I am not sure that the Night Program at BHS exists any longer, but I know that I would not have been able to graduate on time without it. It broke my heart to not be able to participate in marching band in my senior year because I was enrolled in the Night Program, so I am planning on speaking to the relevant person(s) at the school to ask if a learning program with alternate scheduling still exists, and if so, if participation in extracurricular activities remains prohibited.
I will always support Family Planning, and support funding them as well. Throughout my active sexual life, they have been there for me for pap smears, birth control, counseling, STI/STD screening, condoms, and referrals when necessary.
There is no longer an abortion provider on Cape Cod. For medical or surgical abortion, women must travel 58 miles to Planned Parenthood Providence (out of state, possibly excluding any coverage a patient may have), 64 miles to Planned Parenthood Boston, or 66 miles to Four Women Clinic in Attleboro. All of these distances are from Hyannis, MA. To this end, I am in the ears of my representatives locally and statewide to improve healthcare coverage and access for women seeking abortion services. The dearth of these services on Cape Cod disproportionately affects low income women and families, many of whom already have children and who are already struggling with work, healthcare and housing in our economies.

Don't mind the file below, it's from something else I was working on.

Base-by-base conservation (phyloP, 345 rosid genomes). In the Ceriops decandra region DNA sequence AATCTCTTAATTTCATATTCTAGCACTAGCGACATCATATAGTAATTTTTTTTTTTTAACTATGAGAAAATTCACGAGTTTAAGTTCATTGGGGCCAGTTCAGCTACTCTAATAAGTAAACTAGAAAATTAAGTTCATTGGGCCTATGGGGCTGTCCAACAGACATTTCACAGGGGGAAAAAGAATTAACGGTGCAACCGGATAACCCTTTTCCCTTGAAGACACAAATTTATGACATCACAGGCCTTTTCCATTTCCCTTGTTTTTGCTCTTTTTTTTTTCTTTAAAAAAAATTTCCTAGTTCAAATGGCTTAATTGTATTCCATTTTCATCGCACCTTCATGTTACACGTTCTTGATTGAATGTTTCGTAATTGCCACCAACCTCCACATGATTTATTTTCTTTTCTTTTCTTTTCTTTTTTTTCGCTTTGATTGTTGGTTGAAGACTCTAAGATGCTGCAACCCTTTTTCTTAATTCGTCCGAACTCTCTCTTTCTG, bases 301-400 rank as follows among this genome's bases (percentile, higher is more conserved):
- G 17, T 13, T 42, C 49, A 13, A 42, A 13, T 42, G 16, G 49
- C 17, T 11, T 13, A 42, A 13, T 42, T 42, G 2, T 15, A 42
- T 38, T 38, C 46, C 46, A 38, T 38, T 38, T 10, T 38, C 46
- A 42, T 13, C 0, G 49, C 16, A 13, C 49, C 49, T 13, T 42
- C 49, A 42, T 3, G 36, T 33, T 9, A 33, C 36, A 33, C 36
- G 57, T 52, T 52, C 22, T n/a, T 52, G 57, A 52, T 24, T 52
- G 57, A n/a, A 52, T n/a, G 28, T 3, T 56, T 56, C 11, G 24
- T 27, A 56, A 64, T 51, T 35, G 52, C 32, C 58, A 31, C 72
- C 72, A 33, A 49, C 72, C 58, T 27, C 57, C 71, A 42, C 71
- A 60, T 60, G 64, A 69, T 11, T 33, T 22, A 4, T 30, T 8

We must fight against insidious TRAP laws that target abortion clinics and providers, support the full range of healthcare services for our local families, and offer medically accurate, factual sex education for our youth.
I will continue to fight for these things and work with and communicate with people who can help make positive changes happen.
I hope that you will too.
To learn more about Meaghan’s son see Ollie’s Odyssey on Facebook.
To learn more about organ donation and to register to be an organ donor visit organdonor.gov.
Visit Boston Children’s Hospital Hale Family Center for Families to learn about the support they provide and how you can help.
Read the page we put up on this site to help Meaghan and her family.
Support NARAL of Massachusetts.
Support Planned Parenthood Advocacy of MA.
Meet Meaghan and her family:
Ollie, when he was an infant, with Meaghan and John Boston Children’s Hospital, then shortly after transplant surgery in early Feb and a selfie in hospital as he was recovering. They’ve all come a long way.
Ollie is home and doing well with his new liver, the family is still making regular trips to BCH for monitoring. He has started to eat food by mouth rather than a feeding tube. Organ donation saved his life. Learn more about organ donation.